Another fairly common scenario is when you come up on moose while you are floating a river. Given the fact that most of the time you are pretty committed to moving with the current, reversing direction is not possible. Planning how to move by the moose is key. My general advice is to move to the opposite side of the river from the moose as you float by, and by all means do not fish water close to the moose! The size of the river you are on becomes an important factor. If you have to pass close to the moose (say 10 or 15 yards) I might suggest dropping anchor and giving the moose time to move on (it usually will). If you can keep 25 yards or more between your boat and the moose, typically you can pass by undisturbed. Moose seem to have an understanding that boats are a thing, and that they are going to just float by. But I should also point out the the only time I have experienced a full on charge by a moose, I was in a canoe, and perhaps 200 yards from a cow and her calf. While she didn’t seem happy about it, my friend and I continued to approach. I figured with that much distance of water between us, what was she going to do? The answer had to do with the moose evidently knowing something that I didn’t. It turned out that most of that water was only about 18” deep, which doesn’t slow a moose down at all. Stunned at how fast she was closing the distance, we were in full retreat by the time she hit deep water and had to swim a small circle to get back on her feet. As we drifted away she looked at us with a defiant stare, as if to say “Yeah, my cove, and you stay out of it!!!”.
Again the key here is, are you approaching the moose, or are you trying to give it space? I think that moose are keenly aware of what you are doing, and as long as you are making some effort to leave them some space, they are usually going to be OK with things. I saw this in the extreme during another encounter this summer. Lea and I were hiking in Glacier National Park, heading in to check out a waterfall on our way to a high lake. The trail was moving through some thick brush when suddenly around the corner trotted the cutest, tiniest little baby moose! Looking right at me, bright eyed with his ears forward it stopped as if to say, “Hi, I’m a baby moose. Who are you?” As some other hikers came up behind us, the baby lost its bravado, and reversed course and scampered around the corner. At the same time I could hear shouts from some people that were on rocks far above us “mama is coming up the trail!” With only seconds to react, Lea and I, as well as the family that had come up behind us, all moved off the trail in the only direction that was available to us, which was uphill. Unfortunately, while the downhill side was effectively blocked by thick brush, we could only move about 15 yards to the uphill side before steep rocks cut off that direction. As we pushed as far as we could into some small spruce trees, mom came sauntering up the trail with two babies in tow. She was looking right at us as she approached, and stopped when she came to the closest point.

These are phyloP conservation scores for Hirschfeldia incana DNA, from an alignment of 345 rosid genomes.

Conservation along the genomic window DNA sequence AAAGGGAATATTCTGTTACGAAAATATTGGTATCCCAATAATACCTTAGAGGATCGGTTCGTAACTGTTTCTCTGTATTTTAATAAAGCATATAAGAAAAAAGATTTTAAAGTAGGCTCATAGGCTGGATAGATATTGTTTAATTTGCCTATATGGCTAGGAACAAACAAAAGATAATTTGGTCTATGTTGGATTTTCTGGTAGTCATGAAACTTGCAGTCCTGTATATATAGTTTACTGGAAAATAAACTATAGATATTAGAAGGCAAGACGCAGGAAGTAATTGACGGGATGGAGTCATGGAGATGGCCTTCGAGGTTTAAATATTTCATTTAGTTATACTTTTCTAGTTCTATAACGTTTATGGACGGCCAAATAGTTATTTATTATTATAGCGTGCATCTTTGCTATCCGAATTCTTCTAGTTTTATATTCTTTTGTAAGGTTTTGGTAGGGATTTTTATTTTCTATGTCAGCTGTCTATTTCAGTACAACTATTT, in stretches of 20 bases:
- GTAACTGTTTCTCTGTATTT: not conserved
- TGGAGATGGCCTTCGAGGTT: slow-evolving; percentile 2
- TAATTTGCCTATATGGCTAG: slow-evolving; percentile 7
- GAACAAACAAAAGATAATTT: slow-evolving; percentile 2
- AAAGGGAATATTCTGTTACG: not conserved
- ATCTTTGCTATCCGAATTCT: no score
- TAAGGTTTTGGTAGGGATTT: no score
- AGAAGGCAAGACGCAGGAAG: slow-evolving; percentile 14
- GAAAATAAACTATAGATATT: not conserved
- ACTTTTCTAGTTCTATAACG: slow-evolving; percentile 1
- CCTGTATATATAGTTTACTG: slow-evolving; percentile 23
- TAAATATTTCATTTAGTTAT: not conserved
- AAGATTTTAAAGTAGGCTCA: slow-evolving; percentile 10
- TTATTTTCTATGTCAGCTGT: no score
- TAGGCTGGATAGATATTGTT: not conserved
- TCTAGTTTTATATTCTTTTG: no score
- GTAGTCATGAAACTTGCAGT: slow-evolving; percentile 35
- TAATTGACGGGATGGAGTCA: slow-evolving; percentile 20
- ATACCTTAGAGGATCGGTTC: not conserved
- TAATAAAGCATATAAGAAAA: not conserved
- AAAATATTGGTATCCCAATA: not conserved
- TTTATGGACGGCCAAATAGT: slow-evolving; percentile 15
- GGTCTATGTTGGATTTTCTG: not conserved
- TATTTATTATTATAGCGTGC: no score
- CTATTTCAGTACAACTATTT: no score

I had my canister of bear spray out and ready to use. A biologist had once told me that bear spray should be an effective deterrent to a charging moose, but I was really hoping that I wouldn’t have to test that theory. She gave out a soft snort, and turned to the other side of the trail, where she seemed delightfully surprised by some fresh aspen leaves, and immediately started feeding. For the next 15 minutes or so we watched as she grazed her way down the trail. Lea slowly pulled up her camera and took some pictures. We could hear her softly grunting, and her babies would bleat back in response. They were tasting the leaves near where she was feeding, and one even started nursing. Slowly she grazed her way off the trail and out of sight. While the fact that we were in a busy location where she saw people on a regular basis probably helped her to stay calm, I must give credit to other hikers who came up the trail, that also stopped and gave her space. I have seen situations in national parks where people kept approaching large animals and wound up starting a panic. On this day, things worked out the way we had hoped.
If you spend time fishing in Montana, sooner or later you are likely to find a moose. They are large, almost regal animals, and a joy to watch. While they may look gentle, they can in fact be very dangerous. The key is respect. Allow them their space. Back off if they seem in any way concerned about you. Then just enjoy the fact that you are fishing in a location with amazing wildlife.
By Scot Bealer
Scot first started guiding in the 1980’s, and has fished extensively through the rocky mountain west and many other parts of the world. When not on the water, he is typically out working with his wife, Lea Frye, doing wildlife photography. See their work at https://www.leaf-images.com, or follow them on Instagram @lea.f_images